Facebook is one of those things that can be a double edged sword. It can enhance communication and connectedness to one another, but it can also damage these, too. Particularly in the dying and death spaces.

Here’s my top tips for effectively using Facebook at this time.

 

  1. Details
    Be VERY clear about what, if any, information is to be shared.  Some people prefer to keep their life private and may not wish to have anything shared on Facebook about their journey.  Others are happy with a little information that doesn’t provide in depth detail, while others again are happy for the whole story to be out there.  If you’re not the one dying, know very clearly what is and isn’t OK with the person who is dying.
    Facebook, communication, dying, death, privacy, information
  2. Privacy
    Know the differences in privacy settings.  The same applies to within groups as well.  Like with the details above, is the information to be available for the whole wide world, just your friends or just a few select people?
     

    Facebook, communication, dying, death, privacy, information

  3. Messenger
    Consider appointing one person to do the communication on behalf of the person who is dying.  For example, if Jane Bloggs is the person dying, perhaps her grand daughter could do the posting on Jane’s wall on her behalf.  That way it’s only one person sending out the information.  Also consider getting agreement from the key people on what is to be said.
    Facebook, communication, dying, death, privacy, information
  4. Preparation
    Have a list of everyone who needs to be contacted privately BEFORE information is made public and then ensure that no Facebook posts are made BEFORE this happens.  This is where information sharing has the most chance of going pear-shaped and causing hurt/distress.  I’ve heard of too many occasions where someone has found out about the death of someone precious via a Facebook post when it was appropriate for them to have found out prior.
    If doing a list, make sure that it is prepared in advance, and if possible, and that several people look over the list to ensure that no one is forgotten that really should be included.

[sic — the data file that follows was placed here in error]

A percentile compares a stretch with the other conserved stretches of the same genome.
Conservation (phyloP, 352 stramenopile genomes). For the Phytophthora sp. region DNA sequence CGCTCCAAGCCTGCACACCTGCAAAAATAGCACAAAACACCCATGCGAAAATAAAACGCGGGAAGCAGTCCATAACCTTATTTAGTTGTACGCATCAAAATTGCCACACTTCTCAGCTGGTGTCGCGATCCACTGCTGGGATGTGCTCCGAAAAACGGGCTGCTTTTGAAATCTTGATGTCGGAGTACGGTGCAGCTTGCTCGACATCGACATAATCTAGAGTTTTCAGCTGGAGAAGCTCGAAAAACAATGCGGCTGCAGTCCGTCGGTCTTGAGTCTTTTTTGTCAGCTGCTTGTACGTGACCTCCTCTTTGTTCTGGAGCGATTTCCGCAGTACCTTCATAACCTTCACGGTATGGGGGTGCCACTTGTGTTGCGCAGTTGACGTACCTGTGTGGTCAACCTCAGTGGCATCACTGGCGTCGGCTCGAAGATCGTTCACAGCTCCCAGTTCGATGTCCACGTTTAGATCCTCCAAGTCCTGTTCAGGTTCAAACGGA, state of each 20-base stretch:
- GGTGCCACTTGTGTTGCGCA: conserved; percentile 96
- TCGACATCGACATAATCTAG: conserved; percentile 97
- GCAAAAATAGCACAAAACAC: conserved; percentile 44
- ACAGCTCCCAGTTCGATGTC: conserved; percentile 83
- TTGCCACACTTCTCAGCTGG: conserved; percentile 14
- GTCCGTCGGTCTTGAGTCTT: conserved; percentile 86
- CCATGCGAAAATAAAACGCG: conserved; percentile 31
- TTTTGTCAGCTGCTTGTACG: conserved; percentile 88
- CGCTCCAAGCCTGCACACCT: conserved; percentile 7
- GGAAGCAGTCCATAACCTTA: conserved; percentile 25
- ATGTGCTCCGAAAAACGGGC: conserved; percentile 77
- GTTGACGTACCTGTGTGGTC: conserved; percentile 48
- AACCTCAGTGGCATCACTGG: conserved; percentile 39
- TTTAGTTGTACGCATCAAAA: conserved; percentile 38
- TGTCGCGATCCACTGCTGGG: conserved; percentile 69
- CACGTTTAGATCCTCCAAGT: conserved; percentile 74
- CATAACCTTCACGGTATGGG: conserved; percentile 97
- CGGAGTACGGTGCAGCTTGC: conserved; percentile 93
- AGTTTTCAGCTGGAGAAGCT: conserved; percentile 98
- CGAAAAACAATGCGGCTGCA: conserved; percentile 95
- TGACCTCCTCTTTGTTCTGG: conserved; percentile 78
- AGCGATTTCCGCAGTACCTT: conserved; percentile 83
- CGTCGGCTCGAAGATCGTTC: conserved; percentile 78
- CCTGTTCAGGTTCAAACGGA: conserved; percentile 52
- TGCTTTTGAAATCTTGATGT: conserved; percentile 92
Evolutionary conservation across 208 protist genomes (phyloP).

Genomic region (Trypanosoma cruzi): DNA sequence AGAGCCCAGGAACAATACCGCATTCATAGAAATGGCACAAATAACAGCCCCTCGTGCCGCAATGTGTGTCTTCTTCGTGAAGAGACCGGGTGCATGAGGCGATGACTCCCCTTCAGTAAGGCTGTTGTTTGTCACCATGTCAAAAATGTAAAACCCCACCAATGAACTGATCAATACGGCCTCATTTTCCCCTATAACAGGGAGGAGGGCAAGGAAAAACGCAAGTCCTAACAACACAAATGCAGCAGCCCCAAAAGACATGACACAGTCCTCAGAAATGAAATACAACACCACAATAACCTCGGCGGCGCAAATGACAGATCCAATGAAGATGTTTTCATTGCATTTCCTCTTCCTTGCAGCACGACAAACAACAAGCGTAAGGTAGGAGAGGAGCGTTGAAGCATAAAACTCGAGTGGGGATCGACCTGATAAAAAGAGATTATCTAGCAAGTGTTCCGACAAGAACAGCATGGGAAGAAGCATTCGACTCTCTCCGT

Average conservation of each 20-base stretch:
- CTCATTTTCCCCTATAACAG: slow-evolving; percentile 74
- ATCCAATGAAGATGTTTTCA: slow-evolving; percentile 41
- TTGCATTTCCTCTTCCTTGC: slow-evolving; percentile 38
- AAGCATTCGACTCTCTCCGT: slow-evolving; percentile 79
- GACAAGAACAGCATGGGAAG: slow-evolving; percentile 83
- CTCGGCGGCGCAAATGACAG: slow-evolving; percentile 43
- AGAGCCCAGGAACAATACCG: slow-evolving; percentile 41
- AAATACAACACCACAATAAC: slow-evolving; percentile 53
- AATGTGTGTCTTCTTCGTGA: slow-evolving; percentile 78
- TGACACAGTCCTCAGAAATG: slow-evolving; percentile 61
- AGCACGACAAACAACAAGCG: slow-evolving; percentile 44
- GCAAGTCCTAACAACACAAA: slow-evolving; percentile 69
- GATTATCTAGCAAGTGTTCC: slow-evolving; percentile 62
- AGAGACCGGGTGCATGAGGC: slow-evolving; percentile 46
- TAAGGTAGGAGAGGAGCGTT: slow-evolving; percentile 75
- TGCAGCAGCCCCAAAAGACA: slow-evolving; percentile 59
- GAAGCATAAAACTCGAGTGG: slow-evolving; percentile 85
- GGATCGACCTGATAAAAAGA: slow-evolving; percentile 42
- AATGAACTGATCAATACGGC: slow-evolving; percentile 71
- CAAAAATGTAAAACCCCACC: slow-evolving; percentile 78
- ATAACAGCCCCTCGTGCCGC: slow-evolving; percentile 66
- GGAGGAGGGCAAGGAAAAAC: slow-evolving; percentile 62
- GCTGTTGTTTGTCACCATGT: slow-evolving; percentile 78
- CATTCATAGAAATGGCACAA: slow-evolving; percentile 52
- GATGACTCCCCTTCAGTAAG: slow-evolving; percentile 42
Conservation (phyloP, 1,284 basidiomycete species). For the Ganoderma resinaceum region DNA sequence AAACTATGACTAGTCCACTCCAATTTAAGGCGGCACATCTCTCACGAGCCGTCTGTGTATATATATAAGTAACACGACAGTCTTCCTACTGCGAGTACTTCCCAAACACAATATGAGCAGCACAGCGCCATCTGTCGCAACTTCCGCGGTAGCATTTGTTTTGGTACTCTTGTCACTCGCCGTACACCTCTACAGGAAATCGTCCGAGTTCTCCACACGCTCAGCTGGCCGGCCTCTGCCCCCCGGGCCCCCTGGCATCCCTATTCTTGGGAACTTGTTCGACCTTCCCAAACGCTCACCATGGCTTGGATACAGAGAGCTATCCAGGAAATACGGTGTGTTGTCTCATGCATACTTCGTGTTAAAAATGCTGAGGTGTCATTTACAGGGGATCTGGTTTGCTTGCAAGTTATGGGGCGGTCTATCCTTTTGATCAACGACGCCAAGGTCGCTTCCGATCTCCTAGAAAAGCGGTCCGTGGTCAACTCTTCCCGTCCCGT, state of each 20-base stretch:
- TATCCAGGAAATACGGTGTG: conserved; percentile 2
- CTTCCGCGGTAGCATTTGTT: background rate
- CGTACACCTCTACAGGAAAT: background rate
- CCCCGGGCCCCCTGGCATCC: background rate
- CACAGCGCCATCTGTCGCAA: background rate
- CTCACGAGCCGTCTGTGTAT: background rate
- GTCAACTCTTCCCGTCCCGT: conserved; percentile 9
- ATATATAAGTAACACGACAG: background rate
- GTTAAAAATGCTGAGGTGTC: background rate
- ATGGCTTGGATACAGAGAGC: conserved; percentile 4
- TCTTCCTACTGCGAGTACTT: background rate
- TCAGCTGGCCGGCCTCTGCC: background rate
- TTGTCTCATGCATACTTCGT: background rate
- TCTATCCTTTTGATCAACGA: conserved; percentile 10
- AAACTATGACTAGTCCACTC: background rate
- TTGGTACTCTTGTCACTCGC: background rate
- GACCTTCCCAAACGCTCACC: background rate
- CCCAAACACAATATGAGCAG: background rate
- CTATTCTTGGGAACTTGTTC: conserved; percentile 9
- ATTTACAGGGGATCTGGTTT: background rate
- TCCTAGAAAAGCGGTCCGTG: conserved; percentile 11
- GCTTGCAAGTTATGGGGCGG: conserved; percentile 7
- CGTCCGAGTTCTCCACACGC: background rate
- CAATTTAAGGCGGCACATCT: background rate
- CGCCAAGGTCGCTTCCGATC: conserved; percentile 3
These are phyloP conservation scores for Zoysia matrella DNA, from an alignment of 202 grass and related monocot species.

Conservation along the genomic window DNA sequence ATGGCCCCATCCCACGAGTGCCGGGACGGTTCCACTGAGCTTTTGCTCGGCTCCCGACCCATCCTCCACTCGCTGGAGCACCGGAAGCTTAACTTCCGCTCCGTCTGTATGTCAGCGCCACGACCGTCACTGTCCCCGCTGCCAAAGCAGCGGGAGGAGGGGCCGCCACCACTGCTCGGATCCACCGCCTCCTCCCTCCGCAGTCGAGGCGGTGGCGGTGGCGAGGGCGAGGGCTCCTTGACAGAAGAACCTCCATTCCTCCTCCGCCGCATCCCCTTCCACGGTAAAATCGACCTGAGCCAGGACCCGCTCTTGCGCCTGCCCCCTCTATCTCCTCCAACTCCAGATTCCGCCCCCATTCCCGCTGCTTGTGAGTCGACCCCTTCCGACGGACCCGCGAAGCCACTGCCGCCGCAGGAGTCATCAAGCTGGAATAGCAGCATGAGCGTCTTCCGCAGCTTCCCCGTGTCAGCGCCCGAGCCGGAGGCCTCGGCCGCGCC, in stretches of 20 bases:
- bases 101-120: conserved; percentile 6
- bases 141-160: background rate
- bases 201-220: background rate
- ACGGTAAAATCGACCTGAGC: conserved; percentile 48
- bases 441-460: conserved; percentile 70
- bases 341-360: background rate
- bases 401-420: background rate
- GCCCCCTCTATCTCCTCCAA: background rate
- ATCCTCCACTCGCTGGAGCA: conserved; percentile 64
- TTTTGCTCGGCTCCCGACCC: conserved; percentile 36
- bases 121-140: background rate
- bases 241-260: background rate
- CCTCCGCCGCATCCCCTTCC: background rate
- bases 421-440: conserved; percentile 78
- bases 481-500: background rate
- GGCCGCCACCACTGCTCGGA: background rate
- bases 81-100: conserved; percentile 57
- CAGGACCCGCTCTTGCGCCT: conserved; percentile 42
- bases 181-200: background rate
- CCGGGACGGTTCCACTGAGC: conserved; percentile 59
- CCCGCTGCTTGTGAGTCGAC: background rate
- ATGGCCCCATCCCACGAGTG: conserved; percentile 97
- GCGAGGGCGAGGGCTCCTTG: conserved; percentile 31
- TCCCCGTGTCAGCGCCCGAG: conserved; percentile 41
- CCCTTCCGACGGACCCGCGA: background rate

Facebook, communication, dying, death, privacy, information

  5. Nurturing
    Be gentle with yourself. Know that whether you are the person dying or a loved one of someone who is, there is absolutely no obligation on you to share anything/everything…despite what some other people may think.  This is about you and your experience.  If you feel supported by sharing, then do so.  If it’s something that’s too draining, either don’t do it or get someone else to if need be.   If it could make something worse for you, don’t do it or be selective about your audience.

    I know for me, when I was sharing my Mum’s end journey, the comments/messages etc that I received absolutely made the journey just a little bit easier.  Particularly at times when I felt incredibly alone.

    I’ve also seen first hand with one of my clients in particular how much love, support and appreciation she has received for her sharing her journey and the difference that has made for her.

    Facebook, communication, dying, death, privacy, information

    Facebook Account Memorialisation

    Facebook have the capability for a person’s Facebook page to continue after their death as a memorialised account.  The word ‘Remembering’ will appear before their name.  You can find out more details here about how it happens and the process. https://www.facebook.com/help/103897939701143

    Done poorly, posting on Facebook can cause hurt at a time when emotions are raw enough.  Done well, it can absolutely enhance the experience.  The choice is yours.

    Do you have any other suggestions or experiences of this? Please feel free to share.

     

Peace & blessings, Sharon

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